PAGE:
At the age of 13, Oakland, California’s Lil Monie witnessed his father take his final breath shortly after being shot in a home invasion. Monie was also wounded during the unfortunate occurrence, but managed to survive.
At the time of his death, Monie’s father was an aspiring rap artist, known by the moniker Monie Hogg the Great. His passing inadvertently served as Monie’s motivation to take rap seriously.
And that’s what the East Bay talent has strived to do over the last few calendars.
Monie’s easily distinguishable voice has been heard on songs with the likes of The Jacka, Husalah, Mistah F.A.B., Philthy Rich, Lil Blood and Joe Blow. His rhymes mirror the life of a person waist-deep in the streets, with subtle hopes of making an impact musically.
Determined to solidify his slot among the greatest to hail from Northern Cali, Monie has released three installments of his Underrated album series, and has more projects in the works.
Oakland’s very own took some time out to reflect on his father’s legacy, the close friendship he shared with The Jacka, and Mistah F.A.B.’s success during the height of the Hyphy movement. He also talked about his early work with Livewire Records, who he’s listening to right now, addressed rumors of him being a snitch, and touched on his creative process.
Ahumblesoul.com: Tell me about your upbringing in Oakland.
I’m out that West Side, mane. Hell Street. Dogtown, mane. I came up in a jungle, right there on 34th. A house full, like 14 people. Auntie and Uncle, Moms and Pops, [brothers and sisters] all in one house. My dad was really the musician of the family. He always tried to get me to rap, since I was a young bull. After he died, I just said, ‘Fuck it. I’m going to do the rap shit. I’m going to continue his legacy.’
My dad taught F.A.B. everything he knows. Mistah F.A.B. was pretty much like a son to my dad. Ever since he passed, F.A.B. kind of took me in. F.A.B. calls me his son.
What type of bond did you share with your pops?
He was like my best friend, even though he was my father. He showed me the game. He told me about these snakes. He was a gangster, but he had a good heart. I watched him feed niggas, put niggas on. Niggas showed nothing in return, how snake niggas do. He could be good when you wanted him to be; he could be bad if he needed to. He was a real legend out there in that town.
In your music, you’re open about witnessing your father’s death. Do you mind reflecting on that day?
He came and grabbed me from San Leandro, that’s like 20 minutes from Oakland. We went back to the house. We had a studio in our basement that was pretty much open to everybody that was family and music artists. It was a pretty popular spot. Spice 1, Too Short, Mistah F.A.B., and the whole AFNF—All Family, No Friends, they would come through and record all late night. The night that it happened, I happened to go downstairs. I guess somebody hit the fence or whatever. They didn’t come all the way into the downstairs section of the house. They fired like seven or eight shots, and I got hit, Lil’ Blood’s daddy was hit, and my cousin was hit. My dad came downstairs, and he was shot. He died at the hospital.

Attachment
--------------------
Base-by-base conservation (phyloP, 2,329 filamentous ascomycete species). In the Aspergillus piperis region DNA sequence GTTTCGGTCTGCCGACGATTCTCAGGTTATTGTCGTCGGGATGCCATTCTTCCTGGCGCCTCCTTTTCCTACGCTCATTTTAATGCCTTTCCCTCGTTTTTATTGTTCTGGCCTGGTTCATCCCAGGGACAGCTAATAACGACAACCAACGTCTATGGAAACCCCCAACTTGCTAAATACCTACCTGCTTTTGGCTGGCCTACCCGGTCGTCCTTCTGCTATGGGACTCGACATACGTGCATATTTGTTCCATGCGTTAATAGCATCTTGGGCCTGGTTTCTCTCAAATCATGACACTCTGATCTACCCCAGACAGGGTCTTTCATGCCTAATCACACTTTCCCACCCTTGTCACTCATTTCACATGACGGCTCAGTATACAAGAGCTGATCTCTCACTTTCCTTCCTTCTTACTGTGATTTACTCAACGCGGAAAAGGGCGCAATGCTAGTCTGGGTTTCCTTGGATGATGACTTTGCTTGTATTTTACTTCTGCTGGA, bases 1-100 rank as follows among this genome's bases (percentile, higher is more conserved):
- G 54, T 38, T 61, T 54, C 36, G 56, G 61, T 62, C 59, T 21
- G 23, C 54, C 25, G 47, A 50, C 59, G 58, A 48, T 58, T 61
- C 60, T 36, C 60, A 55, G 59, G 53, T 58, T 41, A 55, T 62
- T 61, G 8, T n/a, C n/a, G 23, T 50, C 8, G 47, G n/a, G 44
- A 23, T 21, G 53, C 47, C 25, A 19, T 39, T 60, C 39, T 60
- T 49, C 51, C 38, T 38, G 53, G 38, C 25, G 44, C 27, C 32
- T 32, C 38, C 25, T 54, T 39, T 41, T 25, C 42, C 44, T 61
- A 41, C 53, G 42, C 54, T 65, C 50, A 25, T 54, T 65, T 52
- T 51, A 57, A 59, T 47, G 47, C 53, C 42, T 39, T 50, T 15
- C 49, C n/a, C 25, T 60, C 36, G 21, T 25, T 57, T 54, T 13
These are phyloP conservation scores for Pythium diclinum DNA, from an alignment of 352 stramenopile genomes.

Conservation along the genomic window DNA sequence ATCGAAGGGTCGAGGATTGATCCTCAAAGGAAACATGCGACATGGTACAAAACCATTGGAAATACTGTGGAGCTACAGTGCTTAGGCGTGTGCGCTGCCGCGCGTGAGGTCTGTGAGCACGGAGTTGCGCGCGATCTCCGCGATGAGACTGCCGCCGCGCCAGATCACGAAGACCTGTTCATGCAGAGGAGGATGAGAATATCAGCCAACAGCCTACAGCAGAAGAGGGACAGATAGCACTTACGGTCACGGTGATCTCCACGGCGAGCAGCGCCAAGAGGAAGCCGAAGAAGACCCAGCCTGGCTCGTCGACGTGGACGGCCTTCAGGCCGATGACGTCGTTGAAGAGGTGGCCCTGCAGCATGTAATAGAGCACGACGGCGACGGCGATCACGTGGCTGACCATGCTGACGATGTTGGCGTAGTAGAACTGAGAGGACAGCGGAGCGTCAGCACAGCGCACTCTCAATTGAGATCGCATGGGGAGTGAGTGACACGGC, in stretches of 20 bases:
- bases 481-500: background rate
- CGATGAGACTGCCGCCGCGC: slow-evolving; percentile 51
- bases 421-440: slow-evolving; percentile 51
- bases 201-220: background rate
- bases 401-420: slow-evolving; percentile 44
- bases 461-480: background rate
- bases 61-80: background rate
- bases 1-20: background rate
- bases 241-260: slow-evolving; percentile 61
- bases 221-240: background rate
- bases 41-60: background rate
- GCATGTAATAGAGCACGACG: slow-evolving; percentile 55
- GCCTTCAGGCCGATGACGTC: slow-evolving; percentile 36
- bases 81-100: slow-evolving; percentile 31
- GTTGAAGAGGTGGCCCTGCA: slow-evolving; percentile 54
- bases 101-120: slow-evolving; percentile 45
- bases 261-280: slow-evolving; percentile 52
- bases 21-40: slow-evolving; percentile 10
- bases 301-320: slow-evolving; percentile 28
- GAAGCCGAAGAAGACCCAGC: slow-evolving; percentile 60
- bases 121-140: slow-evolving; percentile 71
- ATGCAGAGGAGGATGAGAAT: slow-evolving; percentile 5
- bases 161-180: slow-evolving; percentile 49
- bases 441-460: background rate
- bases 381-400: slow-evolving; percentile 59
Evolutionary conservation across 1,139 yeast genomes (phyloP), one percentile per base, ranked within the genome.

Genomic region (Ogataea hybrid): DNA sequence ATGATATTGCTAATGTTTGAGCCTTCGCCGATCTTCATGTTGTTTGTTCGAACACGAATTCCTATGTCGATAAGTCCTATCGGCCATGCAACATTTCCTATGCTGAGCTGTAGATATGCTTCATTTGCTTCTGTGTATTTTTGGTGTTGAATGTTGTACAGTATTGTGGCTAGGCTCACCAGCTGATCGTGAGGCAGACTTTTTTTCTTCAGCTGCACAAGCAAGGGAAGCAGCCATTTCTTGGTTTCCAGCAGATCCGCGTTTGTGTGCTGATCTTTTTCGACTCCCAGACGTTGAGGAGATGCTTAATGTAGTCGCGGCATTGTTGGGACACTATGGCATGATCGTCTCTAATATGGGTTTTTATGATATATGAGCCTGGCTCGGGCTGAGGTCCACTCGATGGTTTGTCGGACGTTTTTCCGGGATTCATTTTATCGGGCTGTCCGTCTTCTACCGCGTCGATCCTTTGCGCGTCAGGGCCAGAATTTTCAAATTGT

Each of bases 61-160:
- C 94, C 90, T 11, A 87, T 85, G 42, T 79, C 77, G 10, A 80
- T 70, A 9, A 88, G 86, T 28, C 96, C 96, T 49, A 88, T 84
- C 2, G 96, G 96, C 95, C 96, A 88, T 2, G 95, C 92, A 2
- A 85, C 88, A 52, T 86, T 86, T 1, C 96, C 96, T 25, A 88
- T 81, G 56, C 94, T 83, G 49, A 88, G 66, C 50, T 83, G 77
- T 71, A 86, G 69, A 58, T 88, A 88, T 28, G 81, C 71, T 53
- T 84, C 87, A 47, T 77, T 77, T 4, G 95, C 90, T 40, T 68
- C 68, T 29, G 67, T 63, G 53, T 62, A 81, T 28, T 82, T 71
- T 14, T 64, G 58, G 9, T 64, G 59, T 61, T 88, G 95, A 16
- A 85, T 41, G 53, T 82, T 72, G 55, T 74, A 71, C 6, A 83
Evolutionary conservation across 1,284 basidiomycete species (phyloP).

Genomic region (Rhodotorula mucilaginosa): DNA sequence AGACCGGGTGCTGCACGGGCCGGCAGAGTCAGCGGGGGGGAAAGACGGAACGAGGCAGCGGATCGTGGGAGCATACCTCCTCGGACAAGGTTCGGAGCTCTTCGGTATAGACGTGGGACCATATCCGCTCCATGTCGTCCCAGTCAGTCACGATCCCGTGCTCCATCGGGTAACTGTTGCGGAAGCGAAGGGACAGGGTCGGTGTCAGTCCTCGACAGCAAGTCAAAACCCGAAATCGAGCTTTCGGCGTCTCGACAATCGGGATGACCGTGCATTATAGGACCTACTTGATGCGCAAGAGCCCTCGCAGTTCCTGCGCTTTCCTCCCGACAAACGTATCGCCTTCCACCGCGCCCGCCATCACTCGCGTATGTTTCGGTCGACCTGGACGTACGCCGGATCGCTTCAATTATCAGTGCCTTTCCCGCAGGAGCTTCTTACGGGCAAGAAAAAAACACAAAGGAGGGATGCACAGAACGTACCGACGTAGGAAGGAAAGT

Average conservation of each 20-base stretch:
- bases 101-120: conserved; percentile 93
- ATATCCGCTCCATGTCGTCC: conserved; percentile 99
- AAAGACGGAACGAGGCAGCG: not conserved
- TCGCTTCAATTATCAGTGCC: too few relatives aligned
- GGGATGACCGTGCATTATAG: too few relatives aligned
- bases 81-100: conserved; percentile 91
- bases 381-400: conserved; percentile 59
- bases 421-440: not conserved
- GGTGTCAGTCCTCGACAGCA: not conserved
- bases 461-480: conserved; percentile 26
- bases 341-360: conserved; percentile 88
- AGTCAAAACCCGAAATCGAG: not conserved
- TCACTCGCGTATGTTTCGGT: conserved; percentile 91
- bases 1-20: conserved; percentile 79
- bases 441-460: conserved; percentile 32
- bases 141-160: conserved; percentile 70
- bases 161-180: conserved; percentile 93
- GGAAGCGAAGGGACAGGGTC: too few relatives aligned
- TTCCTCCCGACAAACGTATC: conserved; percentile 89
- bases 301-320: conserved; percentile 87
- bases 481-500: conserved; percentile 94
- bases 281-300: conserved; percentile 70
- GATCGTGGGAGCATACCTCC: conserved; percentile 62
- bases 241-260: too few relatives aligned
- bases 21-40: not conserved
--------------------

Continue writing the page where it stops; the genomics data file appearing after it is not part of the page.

You mentioned being close to Mistah F.A.B. Were you around him when the Hyphy movement was receiving nationwide attention?
All that shit. I’m in that “Ghost Ride It” video. I’m the lil’ nigga sitting down on the floor, right behind him. When Mistah F.A.B. first got that light on him, he wasn’t jealous with it. He was feeding niggas, putting niggas on. ‘Oh, you broke? Here go some money.’ He was giving certain individuals a way to make some money.
I was introduced to you via your work with Livewire Records. How did that connection come about?
Yeah, people used to think I was Livewire. Before Philthy Rich was really on, like he is, he used to come down to the ‘hood and grab me, like, ‘Bro, I want to do the album. I want to put you on. You’re hot.’ I was dibbling and dabbling in the streets; my mind was on other shit. He would get me on songs. Ronald Mack would get me on songs. J. Stalin would let me come fuck with him. Shady Nate would get me on songs. It was a big studio over there in East Oakland called the PTB with J-Moe and all of them, and the old school Digital Underground. I would always be over there, just rapping hella much after school. I was in there getting on different cats’ songs, so people damn near thought I was Livewire everywhere I went.
Considering Livewire had a large buzz back then, and have an even larger one now, what made you decide not to join the label?
I never had the opportunity to sign with them. We never got to that point. They would just love the way I would be rapping and be like, ‘Throw him on something.’ It was never like ‘Oh, Monie fixing to be Livewire.’ They just had hot tracks, and I would be around and get on some shit.
I had a chance to speak with Carey Stacks last year. During our conversation, he reflected on his friendship with Jacka, and how generous Jacka was. Can you share your thoughts on Jack?
He was like an angel, bro. Like he said in that “100 in my Chop,” ‘That boy Lil Monie, that’s my right-hand man.’ That was real, bro. He would give you the shirt off his back, bro. Before his money was spent, he would make sure you were good. Even if he just met you, if he saw signs of struggle, he would try to help. It ain’t too many people like that. He’d put you on. I’ve watched him numerous times say, ‘Here, bro. You can take all of this. Don’t worry about it. I’ll get some more.’ He was a very giving person.
There have been allegations floating around about you being a snitch. Can you touch on this?